Tuesday, December 14, 2010

Tread Lightly...

...On the next page she came to a spell 'for the refreshment of the spirit.' The pictures were fewer here but very beautiful. And what Lucy found herself reading was more like a story than a spell. It went on for three pages and before she had read to the bottom of the page she had forgotten that she was reading at all. She was living in the story as if it were real, and all the pictures were real too. When she had got to the third page and come to the end, she said, "That is the loveliest story I've ever read or ever shall read in my whole life. Oh, I wish I could have gone on reading it for ten years"...
-Lucy, The Voyage of the Dawn Treader
Like many, I had a very active imagination as a child. Books like those in The Chronicles of Narnia, then, were the perfect escape for a young mind sometimes burdened by the hardships of youth. One gets the sense that Mr. Lewis wrote his books just for that very purpose: a literary city of refuge for children who haven't quite discovered who they are. The message while there, though, is that the real world is worth returning to.

I watched the movie version of The Voyage of the Dawn Treader this evening. Setting aside, for a minute, the unforgivable massacre of the plot, this movie is a total betrayal of the essential beauty of the novel.

Dawn Treader, like all of the Narnia books, springs out of the idea that the minds and imaginations of children are not just silly things; they are, on the contrary, a crucial part of maturation. The worlds we create as children are vital in that we learn how to see ourselves living, acting and choosing for ourselves. We go away to search for buried treasure, climb an impossibly high mountain, or explore a distant planet. But as we go, we are anchored to our real lives by story elements that are familiar to us. We may be suddenly ripped from our delicate reverie by a call to dinner or the end of a chapter, but joy from that world is still with us, and it may even help us deal with reality, however harsh it may be.

I didn't really expect the movie to explore any of that stuff, but I was holding out hope that it might somehow hit on the nature of childhood or simply show Narnia through the eyes of an awe-filled child whose dreams are boundless and bold.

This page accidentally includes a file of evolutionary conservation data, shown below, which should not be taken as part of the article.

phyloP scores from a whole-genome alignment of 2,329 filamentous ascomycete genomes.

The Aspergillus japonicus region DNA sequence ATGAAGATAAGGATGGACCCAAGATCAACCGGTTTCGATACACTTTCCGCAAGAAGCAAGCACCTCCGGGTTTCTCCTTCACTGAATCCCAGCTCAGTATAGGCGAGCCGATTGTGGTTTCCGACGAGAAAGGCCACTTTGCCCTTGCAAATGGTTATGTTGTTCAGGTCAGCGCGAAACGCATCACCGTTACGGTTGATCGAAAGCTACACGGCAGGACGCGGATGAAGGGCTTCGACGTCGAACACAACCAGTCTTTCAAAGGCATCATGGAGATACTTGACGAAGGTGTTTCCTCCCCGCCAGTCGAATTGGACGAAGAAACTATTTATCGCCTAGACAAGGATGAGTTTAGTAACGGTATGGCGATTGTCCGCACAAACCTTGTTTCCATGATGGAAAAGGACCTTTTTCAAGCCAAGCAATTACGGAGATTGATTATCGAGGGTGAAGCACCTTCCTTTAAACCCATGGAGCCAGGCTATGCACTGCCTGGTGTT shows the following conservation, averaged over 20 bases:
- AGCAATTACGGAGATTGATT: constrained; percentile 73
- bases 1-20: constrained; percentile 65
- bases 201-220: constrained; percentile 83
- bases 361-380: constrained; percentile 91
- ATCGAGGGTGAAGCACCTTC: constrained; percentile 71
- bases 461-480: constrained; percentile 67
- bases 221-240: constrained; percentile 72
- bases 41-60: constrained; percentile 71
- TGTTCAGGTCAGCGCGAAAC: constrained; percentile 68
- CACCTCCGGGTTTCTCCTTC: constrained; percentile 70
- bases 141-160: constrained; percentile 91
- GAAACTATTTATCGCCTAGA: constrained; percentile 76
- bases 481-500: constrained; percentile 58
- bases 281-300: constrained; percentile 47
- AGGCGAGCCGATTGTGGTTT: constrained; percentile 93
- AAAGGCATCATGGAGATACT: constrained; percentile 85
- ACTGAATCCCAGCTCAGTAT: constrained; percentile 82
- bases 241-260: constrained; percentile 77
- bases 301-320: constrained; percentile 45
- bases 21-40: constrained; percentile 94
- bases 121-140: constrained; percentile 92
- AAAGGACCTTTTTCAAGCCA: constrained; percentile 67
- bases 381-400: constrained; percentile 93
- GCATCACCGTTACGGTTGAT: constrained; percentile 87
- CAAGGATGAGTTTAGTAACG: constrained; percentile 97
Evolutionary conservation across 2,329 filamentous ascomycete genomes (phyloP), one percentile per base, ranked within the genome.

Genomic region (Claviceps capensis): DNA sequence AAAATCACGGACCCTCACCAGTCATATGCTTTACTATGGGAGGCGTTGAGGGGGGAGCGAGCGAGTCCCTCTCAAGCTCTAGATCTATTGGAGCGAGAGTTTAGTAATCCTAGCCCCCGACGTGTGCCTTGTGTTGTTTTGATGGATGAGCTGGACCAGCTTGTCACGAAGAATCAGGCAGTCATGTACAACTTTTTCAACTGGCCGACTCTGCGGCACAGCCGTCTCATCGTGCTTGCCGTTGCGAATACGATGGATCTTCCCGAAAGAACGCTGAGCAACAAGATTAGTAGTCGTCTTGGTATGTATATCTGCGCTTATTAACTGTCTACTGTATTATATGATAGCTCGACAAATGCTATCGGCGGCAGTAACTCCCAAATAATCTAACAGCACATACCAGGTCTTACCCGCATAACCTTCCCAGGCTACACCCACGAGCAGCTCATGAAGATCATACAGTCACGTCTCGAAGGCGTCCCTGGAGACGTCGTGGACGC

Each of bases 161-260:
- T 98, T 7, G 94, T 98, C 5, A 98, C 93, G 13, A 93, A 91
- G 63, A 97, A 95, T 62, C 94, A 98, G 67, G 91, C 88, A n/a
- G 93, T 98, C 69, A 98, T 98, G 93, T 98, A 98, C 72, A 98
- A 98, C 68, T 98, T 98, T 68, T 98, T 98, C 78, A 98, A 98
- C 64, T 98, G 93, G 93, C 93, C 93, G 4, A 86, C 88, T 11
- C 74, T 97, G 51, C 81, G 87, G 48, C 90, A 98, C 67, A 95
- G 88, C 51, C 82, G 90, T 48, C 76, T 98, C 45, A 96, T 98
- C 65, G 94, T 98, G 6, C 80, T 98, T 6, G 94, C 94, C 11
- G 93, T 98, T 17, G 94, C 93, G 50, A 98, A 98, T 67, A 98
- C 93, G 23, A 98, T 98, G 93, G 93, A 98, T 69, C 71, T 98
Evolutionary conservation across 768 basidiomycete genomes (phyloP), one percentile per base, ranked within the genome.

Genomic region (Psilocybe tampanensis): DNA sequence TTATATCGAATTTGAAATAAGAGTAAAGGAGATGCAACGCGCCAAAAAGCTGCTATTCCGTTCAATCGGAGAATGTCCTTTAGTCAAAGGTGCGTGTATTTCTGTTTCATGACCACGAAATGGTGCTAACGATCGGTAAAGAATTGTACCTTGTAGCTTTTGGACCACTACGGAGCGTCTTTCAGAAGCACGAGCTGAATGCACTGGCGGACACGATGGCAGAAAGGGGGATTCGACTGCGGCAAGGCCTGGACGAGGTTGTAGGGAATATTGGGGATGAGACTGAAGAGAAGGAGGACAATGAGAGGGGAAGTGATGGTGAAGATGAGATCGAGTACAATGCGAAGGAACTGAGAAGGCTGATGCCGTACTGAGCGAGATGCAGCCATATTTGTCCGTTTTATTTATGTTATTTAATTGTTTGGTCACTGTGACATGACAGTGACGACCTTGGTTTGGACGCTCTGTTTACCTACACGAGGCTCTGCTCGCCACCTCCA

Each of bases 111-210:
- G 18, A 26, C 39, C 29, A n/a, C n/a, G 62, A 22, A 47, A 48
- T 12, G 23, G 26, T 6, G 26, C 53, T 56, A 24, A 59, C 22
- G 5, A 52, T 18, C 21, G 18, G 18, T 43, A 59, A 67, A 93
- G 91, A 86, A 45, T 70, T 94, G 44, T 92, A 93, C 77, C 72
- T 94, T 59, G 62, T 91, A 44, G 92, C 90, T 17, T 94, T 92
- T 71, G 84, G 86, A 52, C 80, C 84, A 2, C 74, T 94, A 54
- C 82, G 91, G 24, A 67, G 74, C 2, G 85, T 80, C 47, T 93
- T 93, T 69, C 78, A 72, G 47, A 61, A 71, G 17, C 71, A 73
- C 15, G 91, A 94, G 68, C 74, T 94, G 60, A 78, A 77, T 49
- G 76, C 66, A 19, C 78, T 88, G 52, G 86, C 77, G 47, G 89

Instead, the director, writers and producers chose to rearrange it into an unnecessarily high-paced barrage of special effects and regurgitated sci-fi/fantasy plot devices. A once-delightful story with complex and conflicted characters, unexpected twists and an interesting theological foundation has been lobotomized and fluffed.

This is the third movie in the series, and each has strayed further from the path. Since I have played out these stories in my head countless times, I suppose no movie could compare to what I've been able to conjure. Having said that, such an admirable and noteworthy set of writings is deserving of a more substantive attempt. Children are meant to enter Narnia for the nourishment of their souls, and, instead, this movie simply primes a baser desire for flash and swashbuckling.

Of course even this cinematic travesty can't ruin what lives in my mind and heart. I'm content to, every once in a while, return to the Narnia of my dreams. To slip away to a place in my mind, even if only for a few minutes, to a safe place where where colors are more perfect, breezes are always warm, and happiness is something that is easily accessible to all who yearn for it. It isn't an escape or even a respite anymore; it is a nostalgic pause that reminds me of who I have become and what steps it took to get here. Moreover, I can be encouraged by the fact that adventures aren't just for children's books and that we all have the chance to be the hero of our own story.

1 comment:

  1. Well said. The scene where Lucy reads the gospel story was probably my favorite scene in the book and I was disappointed it wasn't included.

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